Wind turbines can function as stand-alone applications and generate power. They can also be connected to a utility power grid and supplement traditional power supply. This helps ease the demand on traditional sources of power. They can also be connected to, and combined with, a photovoltaic (solar cell) system and increase the efficiency of the solar power system.

Stand-alone turbine systems are commonly used for pumping water. Low demand for electricity can be easily quenched by these systems. They are commonly used in farms, ranches and individual homes to lower power bills.

A network of wind turbines forms a wind plant. They generate power commercially and on a large scale. Several utility providers use wind plants to supply power to consumers.

Thus we can see wind turbines act as independent sources of power as well as lend a helping hand to and supplement the traditional power distribution.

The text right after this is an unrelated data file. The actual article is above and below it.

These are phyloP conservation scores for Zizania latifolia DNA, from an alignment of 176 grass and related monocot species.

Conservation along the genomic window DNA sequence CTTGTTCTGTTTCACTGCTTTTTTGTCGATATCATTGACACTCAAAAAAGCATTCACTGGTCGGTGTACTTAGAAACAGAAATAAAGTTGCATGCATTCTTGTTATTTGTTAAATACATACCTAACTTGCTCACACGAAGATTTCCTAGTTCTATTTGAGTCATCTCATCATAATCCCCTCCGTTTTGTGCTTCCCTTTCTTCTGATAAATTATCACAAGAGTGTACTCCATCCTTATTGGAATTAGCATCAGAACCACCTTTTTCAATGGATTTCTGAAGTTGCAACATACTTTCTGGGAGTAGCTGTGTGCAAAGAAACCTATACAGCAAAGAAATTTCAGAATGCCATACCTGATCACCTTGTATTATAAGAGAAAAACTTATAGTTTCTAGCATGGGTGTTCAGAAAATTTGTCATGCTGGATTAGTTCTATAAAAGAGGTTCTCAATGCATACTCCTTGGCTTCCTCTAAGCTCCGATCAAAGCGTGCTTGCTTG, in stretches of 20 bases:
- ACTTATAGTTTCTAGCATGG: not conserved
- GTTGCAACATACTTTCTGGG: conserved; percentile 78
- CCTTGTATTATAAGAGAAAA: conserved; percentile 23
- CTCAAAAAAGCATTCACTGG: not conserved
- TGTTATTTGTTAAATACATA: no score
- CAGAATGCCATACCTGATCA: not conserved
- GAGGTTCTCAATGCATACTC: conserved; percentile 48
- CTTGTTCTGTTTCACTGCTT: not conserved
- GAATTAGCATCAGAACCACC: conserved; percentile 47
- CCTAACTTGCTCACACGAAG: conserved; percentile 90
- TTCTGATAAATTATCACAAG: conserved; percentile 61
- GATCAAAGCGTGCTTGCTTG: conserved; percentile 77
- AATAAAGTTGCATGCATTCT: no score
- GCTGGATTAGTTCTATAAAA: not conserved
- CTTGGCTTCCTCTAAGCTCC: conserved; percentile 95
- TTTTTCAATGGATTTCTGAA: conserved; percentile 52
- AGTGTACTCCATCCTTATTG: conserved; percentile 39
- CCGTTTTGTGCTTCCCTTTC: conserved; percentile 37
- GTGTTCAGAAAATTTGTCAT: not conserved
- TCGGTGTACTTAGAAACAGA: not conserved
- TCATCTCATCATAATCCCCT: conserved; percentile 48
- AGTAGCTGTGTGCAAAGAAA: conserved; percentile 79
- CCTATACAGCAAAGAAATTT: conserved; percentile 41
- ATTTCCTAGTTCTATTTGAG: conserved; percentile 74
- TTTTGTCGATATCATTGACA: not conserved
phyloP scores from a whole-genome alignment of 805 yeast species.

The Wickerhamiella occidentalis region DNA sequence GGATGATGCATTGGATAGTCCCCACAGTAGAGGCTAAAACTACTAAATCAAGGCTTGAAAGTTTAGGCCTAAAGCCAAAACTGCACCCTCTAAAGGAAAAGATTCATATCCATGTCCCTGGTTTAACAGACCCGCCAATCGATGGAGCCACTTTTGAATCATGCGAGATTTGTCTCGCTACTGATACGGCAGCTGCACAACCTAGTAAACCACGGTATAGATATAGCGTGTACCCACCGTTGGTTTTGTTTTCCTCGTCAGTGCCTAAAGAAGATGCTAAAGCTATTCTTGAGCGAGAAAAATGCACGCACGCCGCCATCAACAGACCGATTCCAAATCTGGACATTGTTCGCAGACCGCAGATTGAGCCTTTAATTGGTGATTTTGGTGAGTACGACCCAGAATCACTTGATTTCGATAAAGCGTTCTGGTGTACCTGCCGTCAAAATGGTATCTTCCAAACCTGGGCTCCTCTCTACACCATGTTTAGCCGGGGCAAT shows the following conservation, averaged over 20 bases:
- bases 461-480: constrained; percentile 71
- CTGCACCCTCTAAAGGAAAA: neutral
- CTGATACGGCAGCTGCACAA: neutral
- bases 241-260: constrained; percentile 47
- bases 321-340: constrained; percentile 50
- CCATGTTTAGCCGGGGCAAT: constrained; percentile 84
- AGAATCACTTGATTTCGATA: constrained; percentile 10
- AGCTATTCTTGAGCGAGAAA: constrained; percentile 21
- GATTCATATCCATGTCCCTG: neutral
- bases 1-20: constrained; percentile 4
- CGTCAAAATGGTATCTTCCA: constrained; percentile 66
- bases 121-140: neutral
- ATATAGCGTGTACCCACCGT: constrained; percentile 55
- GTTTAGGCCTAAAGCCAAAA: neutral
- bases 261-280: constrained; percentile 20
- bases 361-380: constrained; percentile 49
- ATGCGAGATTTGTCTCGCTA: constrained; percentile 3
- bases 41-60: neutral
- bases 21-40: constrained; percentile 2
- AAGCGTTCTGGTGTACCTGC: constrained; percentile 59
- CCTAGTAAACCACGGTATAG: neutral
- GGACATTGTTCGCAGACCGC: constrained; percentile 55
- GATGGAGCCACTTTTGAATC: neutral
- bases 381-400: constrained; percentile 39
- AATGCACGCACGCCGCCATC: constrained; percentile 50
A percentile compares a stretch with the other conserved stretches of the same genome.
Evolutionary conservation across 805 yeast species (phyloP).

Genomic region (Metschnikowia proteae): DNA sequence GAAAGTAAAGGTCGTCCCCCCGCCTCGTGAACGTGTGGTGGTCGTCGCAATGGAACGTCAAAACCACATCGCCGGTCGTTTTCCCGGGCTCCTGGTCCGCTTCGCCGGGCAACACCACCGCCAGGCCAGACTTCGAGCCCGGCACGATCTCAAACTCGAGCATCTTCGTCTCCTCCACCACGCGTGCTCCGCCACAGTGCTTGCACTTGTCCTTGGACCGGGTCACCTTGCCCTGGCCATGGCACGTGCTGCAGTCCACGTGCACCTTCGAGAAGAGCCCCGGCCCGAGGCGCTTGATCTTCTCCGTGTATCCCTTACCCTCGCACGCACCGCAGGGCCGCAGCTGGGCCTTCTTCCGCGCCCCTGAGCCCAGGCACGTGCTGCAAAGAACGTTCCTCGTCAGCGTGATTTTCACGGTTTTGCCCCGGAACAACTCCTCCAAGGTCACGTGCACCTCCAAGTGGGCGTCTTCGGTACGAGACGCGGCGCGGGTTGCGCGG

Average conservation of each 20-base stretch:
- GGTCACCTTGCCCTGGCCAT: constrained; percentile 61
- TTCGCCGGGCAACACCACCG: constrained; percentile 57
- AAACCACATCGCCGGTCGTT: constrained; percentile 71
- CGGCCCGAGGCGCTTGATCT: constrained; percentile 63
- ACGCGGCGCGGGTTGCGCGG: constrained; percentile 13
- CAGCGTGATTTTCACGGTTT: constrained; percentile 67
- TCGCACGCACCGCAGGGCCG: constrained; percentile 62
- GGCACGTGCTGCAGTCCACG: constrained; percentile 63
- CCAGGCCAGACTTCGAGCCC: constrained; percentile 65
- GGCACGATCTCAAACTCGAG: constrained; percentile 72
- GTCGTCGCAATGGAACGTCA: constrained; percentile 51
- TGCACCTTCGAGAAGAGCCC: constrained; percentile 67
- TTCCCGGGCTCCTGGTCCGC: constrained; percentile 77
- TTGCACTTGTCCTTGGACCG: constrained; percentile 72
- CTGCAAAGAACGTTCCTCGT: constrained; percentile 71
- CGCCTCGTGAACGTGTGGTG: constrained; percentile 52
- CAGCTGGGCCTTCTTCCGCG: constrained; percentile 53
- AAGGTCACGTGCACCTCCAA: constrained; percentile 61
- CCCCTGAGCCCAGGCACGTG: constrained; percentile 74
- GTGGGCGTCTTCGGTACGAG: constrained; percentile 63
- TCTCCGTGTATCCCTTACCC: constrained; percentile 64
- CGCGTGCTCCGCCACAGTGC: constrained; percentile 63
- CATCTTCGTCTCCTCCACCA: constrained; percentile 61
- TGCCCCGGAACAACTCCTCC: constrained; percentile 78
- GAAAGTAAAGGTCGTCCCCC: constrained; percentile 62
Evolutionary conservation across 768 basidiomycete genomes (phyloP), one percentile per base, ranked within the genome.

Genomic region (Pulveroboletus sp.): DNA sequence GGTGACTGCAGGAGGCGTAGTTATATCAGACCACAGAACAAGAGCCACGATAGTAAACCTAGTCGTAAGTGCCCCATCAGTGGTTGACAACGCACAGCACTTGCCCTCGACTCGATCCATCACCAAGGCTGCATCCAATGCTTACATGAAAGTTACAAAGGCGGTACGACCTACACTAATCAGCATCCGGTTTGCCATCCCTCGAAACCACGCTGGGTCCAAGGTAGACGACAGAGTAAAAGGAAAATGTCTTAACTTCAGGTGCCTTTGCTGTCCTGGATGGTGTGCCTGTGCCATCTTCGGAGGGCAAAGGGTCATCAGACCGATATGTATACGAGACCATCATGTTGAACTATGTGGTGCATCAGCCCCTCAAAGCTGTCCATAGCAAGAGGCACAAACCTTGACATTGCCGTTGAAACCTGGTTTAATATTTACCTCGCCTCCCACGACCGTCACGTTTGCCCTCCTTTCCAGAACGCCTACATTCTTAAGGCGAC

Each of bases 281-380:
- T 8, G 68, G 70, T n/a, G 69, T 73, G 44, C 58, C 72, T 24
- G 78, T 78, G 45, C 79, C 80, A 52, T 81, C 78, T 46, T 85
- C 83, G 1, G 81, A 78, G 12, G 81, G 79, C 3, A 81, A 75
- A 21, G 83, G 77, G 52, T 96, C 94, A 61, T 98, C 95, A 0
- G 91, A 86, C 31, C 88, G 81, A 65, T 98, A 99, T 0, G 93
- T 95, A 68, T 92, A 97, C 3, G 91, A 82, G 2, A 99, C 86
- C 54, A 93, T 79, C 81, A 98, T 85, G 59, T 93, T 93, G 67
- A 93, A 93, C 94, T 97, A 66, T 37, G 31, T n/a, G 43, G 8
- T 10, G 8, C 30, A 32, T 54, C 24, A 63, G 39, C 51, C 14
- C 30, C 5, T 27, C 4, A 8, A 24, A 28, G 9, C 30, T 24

Installation of Turbines

Proper and sound groundwork is required for installing wind turbines.

The turbines are usually built on strong concrete foundations. These foundations are embedded at a depth of at least 1m meter below the ground surface. In a wind plant, the numerous wind turbines are connected by a network of cables. They too are embedded at a similar depth of around 1 meter. The rotor and the blades are very heavy and have to be installed with great care. Quality and reputed lifting and rigging systems and procedures should be employed. Lift plans must be well-planned and executed to enable proper setting up of wind turbines.


Wind energy has several benefits. It is renewable and does not release harmful pollutants into the atmosphere. The remote location of wind power installations and inconsistency in power generation poses a few problems, but with advancing technology they can be easily overcome. Experts expect wind power generation to meet 20% of America’s energy requirement in the coming future. This alone is a testimony to the immense potential and promise that wind energy holds.